FRP reinforcement is particularly attractive for structures that operate in aggressive environments, such as in coastal regions, or for buildings that host Magnetic Resonance Imaging (MRI) units or other equipment sensitive to electromagnetic fields.

  2. BRIEF HISTORY

    Fibre Reinforced Polymers (FRP) have been used for decades in the aeronautical, aerospace, automotive and other fields. Their use in civil engineering works dates back to the 1950s when FRP bars were first investigated for structural use. However, it was not until the 1970s that FRP was finally considered for structural engineering applications and its superior performance over epoxy coated steel was recognized. The first applications of FRP were not successful due to its poor performance witin thermosetting resins cured at high moulding pressures. Since their early introduction, many new FRP materials have been developed with a range of different forms such as bars, fabrics, 2D grids, 3D grids or standard structural shapes. .

  3. MANUFACTURING OF FRP

    A manufacturing process called Pultrusion is the most common technique used for the manufacturing continuous lengths of FRP bars that are of constant or nearly constant in profile. Continuous strands of reinforcing materials drawn from roving bobbins. A veil is introduced and they pass through a resin tank, where they are saturated with resins followed by a number wiper rings to remove excess resins. The strands are then led to a pre-former and then formed to their final shape and cured by a heating die. The speed of pulling through the die is pre-determined by the curing time needed. To ensure a good bond with concrete, the surface of the bars id usually coated with sand and then cut to length. The application of sand coating is an additional process, a layer of resin is applied (but not under heated conditions) and then the bar is coated with a thin layer of sand. Similar to steel reinforcement, FRP bars are produced in different diameters, depending on the manufacturing process. The surface of the rods can be spiral, straight, sanded-straight, sanded-braided and deformed. The bar to concrete bond is equal to or better than the bond with steel reinforcing bars.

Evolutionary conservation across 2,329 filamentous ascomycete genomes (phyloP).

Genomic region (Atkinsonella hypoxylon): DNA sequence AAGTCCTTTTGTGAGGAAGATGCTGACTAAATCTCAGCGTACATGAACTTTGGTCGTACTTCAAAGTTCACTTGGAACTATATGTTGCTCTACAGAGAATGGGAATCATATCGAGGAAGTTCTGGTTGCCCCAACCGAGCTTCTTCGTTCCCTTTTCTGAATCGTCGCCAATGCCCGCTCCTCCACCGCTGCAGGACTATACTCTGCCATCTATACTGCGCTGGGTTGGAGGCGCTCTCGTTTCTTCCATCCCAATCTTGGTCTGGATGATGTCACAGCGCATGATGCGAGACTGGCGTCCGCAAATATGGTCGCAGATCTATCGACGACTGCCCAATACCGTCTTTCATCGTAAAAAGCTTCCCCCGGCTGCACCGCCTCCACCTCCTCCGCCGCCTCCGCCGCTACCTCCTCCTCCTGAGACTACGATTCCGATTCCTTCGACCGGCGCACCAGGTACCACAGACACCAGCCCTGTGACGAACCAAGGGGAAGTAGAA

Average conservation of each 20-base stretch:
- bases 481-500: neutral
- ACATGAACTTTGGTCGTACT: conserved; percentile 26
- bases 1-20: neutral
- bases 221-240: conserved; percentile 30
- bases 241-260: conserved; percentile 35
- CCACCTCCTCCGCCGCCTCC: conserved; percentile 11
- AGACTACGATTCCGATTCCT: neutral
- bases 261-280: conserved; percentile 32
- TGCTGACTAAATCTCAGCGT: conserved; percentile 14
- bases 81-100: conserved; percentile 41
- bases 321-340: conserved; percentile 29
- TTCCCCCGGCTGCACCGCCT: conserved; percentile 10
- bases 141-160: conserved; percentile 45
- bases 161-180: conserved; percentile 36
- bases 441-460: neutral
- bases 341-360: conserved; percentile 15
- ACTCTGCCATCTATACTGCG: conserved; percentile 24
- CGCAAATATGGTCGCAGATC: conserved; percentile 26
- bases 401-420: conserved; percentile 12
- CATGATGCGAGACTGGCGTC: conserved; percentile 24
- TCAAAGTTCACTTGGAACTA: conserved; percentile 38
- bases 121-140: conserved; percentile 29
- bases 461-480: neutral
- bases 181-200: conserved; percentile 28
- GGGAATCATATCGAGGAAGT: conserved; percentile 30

4. RESINS

    A very important issue in the manufacture of composite s is the selection of the optimum matrix because the physical and thermal properties of the matrix significantly affect the final mechanical properties as well as the manufacturing process. In order to be able to exploit the full strength of the fibres, the matrix should be able to develop a higher ultimate strain tan the fibres.